A lot more Americans say they’re likely to apply for a store credit card this holiday season than did in either of the previous two years, according to a new report from CompareCards by LendingTree.
That’s despite the fact that more than half (56%) of people who say they’ve had a store credit card say they’ve regretted getting one.
- Big jump in interest in store cards: 44% of Americans say they’re at least somewhat likely to apply for a store card during the holiday shopping season. That’s up from 32% in 2019 and 24% in 2018.
- Store card APRs fall: The average APR for a new store credit card is 24.24%, down from 25.41% in 2019, thanks largely to Federal Reserve interest rate cuts.
- More regrets: More than half (56%) of those who have had a store card regret opening one (and, in many cases, more than one). In 2019, just 46% of consumers regretted getting a store card.
- Nearly half have debt: 49% of those who have had a store-branded credit card currently have debt related to that card.
- Store card as primary card: Of those who currently have a store-branded card, 59% consider the store card to be their primary card.
- Gen X among most likely to apply: 78% of Gen X said they were likely to apply for a store card this year. Others: parents of kids under 18 (72%), those who were laid off/furloughed due to the pandemic (64%) and men (63%).
- Spend more, get better rewards: More retailers are trying to drive spending by creating tiered-rewards programs that let consumers earn rewards faster the more they spend.
Interest in store cards grows
- More than 4 in 10 Americans (44%) said they’re at least somewhat likely to apply for a store credit card this holiday season. That’s up 20 percentage points from just two years ago.
- Nearly two-thirds (63%) of consumers said that they’d felt pressured by a sales associate in the past to sign up for a new store card.
- Nearly half (49%) of those who said they felt pressured in the past did actually sign up for the card because of that pressure. That’s a success rate that most any salesperson would love.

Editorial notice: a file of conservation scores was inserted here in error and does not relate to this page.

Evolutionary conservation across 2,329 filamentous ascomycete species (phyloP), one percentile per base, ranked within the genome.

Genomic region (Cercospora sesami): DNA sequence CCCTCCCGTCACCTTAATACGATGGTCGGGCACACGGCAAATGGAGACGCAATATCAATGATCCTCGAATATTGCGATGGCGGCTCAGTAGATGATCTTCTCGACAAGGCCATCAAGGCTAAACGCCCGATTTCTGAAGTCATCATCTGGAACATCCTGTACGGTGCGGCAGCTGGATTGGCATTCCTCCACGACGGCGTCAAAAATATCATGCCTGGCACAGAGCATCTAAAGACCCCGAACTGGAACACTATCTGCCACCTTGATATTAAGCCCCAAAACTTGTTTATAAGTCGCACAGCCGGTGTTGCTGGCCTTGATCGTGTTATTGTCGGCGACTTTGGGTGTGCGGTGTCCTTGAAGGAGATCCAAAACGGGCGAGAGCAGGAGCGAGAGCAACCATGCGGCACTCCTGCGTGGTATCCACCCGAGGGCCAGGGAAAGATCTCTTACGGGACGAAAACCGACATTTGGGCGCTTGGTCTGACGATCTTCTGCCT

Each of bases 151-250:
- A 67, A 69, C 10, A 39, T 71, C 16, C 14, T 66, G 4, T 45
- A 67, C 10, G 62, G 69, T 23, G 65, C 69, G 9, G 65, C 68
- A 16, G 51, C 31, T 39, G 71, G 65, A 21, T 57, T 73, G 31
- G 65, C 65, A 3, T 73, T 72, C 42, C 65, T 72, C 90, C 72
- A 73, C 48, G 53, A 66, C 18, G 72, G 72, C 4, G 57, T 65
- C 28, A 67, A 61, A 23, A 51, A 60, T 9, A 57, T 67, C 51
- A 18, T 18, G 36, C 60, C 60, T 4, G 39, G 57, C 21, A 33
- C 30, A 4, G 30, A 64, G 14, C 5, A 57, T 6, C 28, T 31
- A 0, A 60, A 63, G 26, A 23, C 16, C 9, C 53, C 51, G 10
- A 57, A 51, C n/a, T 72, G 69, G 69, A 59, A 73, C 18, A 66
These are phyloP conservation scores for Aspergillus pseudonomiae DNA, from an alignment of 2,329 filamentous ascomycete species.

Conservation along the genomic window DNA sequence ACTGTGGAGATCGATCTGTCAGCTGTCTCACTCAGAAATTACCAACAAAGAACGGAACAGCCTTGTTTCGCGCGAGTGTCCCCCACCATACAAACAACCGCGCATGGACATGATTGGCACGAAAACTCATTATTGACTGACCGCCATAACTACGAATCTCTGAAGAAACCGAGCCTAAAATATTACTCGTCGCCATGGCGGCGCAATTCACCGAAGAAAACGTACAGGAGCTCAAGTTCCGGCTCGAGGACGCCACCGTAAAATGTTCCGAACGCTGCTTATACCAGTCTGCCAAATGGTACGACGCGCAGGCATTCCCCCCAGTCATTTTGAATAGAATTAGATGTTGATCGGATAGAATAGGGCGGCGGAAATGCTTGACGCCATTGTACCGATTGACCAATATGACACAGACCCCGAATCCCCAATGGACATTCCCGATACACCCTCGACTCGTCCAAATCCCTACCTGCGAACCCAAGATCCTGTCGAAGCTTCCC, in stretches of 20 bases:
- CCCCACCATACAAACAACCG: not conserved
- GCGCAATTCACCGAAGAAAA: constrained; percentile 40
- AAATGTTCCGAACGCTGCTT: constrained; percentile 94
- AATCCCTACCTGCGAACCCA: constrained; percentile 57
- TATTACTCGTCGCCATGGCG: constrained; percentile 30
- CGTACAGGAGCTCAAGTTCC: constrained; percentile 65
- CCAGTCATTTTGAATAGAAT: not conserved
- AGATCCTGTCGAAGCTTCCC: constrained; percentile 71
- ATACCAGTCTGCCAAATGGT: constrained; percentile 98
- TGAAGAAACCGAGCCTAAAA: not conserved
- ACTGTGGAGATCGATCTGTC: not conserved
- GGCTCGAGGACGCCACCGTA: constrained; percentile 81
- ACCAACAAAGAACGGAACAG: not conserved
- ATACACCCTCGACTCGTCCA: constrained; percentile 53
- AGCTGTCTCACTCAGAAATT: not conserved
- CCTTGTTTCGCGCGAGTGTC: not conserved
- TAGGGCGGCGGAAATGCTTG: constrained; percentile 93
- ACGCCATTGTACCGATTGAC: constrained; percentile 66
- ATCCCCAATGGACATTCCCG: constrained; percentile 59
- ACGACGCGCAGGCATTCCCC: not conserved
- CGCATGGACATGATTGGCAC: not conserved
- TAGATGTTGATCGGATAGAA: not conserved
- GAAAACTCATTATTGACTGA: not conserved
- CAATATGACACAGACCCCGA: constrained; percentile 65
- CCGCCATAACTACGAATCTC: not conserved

Gen X among most likely to apply
Young consumers are highly likely to apply, as are those hardest hit financially by the pandemic are most likely to apply. Yet those with incomes of $100,000 or more are among the most likely of any group to say they’ll apply.
Rates dip but remain sky-high
While the average store credit card interest rates have changed, cards that had high APRs in 2019 tend to still have high rates today. Those with low rates last year tended to have low ones this year.
One major positive: For the first time in the three years we’ve done this study, no card featured an APR of 30% or higher.
Store card regrets continue to grow
With those sky-high rates, it’s easy to see why some people would end up regretting signing up for a store credit card. Those sign-up bonuses can be great but if you carry a balance on one of these cards, the interest you pay with those high APRs can easily exceed what you saved with that initial discount.
- Nearly half (49%) of those with a store card have debt associated with it.
- More than half (59%) of folks with a store card said that it was the credit card that they used the most.
The bottom line: Proceed with caution
Here are a few tips for getting the most out of a store credit card:
- Beware of deferred interest: While special financing deals really can save you big bucks, it’s crucial that you play by the rules because what you don’t know can cost you.
- Know APRs and fees before you apply: This is good advice with any credit card, but it’s particularly important with store cards because the interest rates are so high, and the pressure is often on to make a quick decision.
- Anticipate deadlines, exceptions, spending minimums: Virtually every card has quirks and nuances. The more you know about them before you apply, the better.
- Look for the other logo: Some store credit cards can only be used with one retailer or one group of retailers. Others can be used most anywhere. That’s an important distinction.
- Resist the pressure: If you’re offered a card and you aren’t sure what to do, say no and then read up on the card later. If the offer still sounds good to you, apply next time you shop there.
“Whether you’re online or in a brick-and-mortar store, take the time to understand more about the card before you apply,” said Matt Schulz, Chief Credit Analyst at LendingTree. “What seems like a great deal might be masking unnecessary fees or unusually high interest rates.”